Syria Is Not Our Fight

Over the past weeks, the question of whether the United States should initiate a military strike on Syria has dominated the political landscape in Washington and at home in Arkansas. After Syrian dictator Bashar al-Assad purportedly used chemical weapons on his own people, violating a “red line” set by President Obama, suddenly we have found ourselves in a situation where we are dangerously close to intervention.

The response from those of you in Arkansas’ First District has been overwhelming and united across ideological lines. I first attended a classified briefing put on by the White House three weeks ago, long before this had blown up in the public eye as the major issue it has now become. I expressed serious doubts about the necessity of military action and felt unclear about the President’s objectives for an intervention. Once the calls, emails, tweets, and Facebook posts began rolling in, your response fortified my own thoughts and ultimately led to my announcement that I would vote no on any authorization of force resolution, barring a major change in events.

I agree with military officials who say that had the President utilized the options at his disposal a year ago, rather than engaging in empty rhetoric, we could have averted this crisis altogether. Unfortunately, the case has not been sufficiently made that the Syrian conflict is of direct importance to America’s national security and the small strike advocated by the White House has been roundly criticized as unlikely to have any major impact on the Syrian regime or its ability or willingness to carry out a similar chemical weapons attack. In addition, the likelihood that a retaliatory strike from the Syrian regime on our neighboring allies, not least Israel, could occur and drag us into a prolonged military engagement that could involve other nations such as Iran or Russia, is of serious concern.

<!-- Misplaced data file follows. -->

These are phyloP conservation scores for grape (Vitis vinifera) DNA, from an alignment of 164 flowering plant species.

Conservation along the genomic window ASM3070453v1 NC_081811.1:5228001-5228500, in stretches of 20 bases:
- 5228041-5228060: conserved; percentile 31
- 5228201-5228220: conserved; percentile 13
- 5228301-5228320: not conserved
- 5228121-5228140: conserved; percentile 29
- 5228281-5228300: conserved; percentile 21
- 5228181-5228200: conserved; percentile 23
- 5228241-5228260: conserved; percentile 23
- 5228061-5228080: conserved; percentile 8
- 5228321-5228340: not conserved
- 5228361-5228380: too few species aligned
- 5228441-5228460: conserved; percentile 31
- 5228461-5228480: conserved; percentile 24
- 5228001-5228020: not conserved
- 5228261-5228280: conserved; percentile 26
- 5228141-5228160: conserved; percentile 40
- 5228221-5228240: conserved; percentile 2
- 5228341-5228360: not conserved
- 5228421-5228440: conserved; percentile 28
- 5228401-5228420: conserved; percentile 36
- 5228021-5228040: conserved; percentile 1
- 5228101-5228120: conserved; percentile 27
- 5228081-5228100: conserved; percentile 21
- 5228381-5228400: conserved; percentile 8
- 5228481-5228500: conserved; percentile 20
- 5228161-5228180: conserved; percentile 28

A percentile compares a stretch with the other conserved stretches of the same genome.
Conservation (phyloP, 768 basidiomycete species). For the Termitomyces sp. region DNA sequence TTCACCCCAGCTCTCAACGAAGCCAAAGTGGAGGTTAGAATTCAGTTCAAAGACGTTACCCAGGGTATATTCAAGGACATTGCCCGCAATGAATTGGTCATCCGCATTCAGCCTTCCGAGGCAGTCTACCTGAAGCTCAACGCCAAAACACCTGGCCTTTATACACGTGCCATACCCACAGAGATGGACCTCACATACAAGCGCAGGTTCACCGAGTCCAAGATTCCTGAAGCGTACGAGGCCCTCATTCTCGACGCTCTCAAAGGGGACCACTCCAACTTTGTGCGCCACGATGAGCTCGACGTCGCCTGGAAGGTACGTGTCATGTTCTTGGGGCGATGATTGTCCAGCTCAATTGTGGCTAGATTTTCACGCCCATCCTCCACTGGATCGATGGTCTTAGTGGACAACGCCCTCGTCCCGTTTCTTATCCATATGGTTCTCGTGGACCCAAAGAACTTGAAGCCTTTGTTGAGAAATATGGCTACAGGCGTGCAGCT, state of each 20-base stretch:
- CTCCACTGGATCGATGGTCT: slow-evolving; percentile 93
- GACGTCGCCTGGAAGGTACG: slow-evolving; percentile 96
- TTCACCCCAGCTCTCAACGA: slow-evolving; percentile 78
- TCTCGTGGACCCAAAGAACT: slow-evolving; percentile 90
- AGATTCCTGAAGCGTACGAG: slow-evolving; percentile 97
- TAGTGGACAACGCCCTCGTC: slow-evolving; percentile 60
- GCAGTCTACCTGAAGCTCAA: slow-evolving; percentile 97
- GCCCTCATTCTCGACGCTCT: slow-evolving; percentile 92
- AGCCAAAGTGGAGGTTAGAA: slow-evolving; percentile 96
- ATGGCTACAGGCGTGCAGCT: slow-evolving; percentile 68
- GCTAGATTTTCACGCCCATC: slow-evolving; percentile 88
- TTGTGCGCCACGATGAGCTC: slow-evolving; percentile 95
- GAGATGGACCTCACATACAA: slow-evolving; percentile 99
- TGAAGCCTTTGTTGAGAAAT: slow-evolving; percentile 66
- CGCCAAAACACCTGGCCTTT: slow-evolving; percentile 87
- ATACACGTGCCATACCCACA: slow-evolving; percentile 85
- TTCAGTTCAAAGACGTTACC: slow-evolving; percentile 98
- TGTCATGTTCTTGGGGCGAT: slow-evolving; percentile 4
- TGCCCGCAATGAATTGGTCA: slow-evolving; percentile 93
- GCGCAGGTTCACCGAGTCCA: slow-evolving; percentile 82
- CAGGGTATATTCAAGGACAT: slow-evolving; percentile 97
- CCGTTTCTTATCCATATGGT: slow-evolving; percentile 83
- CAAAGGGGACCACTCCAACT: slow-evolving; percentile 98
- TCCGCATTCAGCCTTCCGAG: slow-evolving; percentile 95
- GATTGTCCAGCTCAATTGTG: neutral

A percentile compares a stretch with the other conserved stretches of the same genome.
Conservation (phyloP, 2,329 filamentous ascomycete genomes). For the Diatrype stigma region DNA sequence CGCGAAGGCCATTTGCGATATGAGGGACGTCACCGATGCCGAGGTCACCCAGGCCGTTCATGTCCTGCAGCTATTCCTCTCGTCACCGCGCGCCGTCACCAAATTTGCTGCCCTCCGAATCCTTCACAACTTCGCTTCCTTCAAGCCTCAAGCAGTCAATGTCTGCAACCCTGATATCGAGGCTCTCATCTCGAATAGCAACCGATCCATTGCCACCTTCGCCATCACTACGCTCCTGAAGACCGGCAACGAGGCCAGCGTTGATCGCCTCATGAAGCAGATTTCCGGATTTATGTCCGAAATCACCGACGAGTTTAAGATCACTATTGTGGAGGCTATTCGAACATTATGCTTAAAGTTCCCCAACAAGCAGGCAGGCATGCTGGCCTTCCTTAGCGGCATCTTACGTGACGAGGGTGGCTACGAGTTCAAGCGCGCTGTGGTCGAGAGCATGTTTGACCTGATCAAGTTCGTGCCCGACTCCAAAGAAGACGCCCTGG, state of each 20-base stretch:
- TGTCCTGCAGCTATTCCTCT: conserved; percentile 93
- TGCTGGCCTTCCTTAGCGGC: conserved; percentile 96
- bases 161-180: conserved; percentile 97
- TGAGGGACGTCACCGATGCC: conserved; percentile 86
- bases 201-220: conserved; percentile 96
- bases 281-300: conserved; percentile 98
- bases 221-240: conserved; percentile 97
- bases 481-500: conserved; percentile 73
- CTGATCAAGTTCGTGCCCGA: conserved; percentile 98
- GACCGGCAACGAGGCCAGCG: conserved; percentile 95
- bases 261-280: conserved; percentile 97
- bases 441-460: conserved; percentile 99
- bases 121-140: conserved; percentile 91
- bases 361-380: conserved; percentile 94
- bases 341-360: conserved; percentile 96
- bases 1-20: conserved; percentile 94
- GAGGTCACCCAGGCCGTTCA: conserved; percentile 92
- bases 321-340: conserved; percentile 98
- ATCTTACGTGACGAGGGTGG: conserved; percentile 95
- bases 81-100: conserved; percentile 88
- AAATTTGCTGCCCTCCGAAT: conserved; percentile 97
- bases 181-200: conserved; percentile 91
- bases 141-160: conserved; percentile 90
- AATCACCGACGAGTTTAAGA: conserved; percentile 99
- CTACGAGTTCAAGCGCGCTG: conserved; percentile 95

Ultimately, a lack of leadership and clear vision from the President has cost us credibility on the global stage. The Syrian conflict is not our fight to engage in – and the American people have spoken loud and clear on this issue. As this issue develops, I am keeping your concerns in mind, and look forward to continuing to do so as the First District of Arkansas’ voice in Congress.

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Syria Is Not Our Fight

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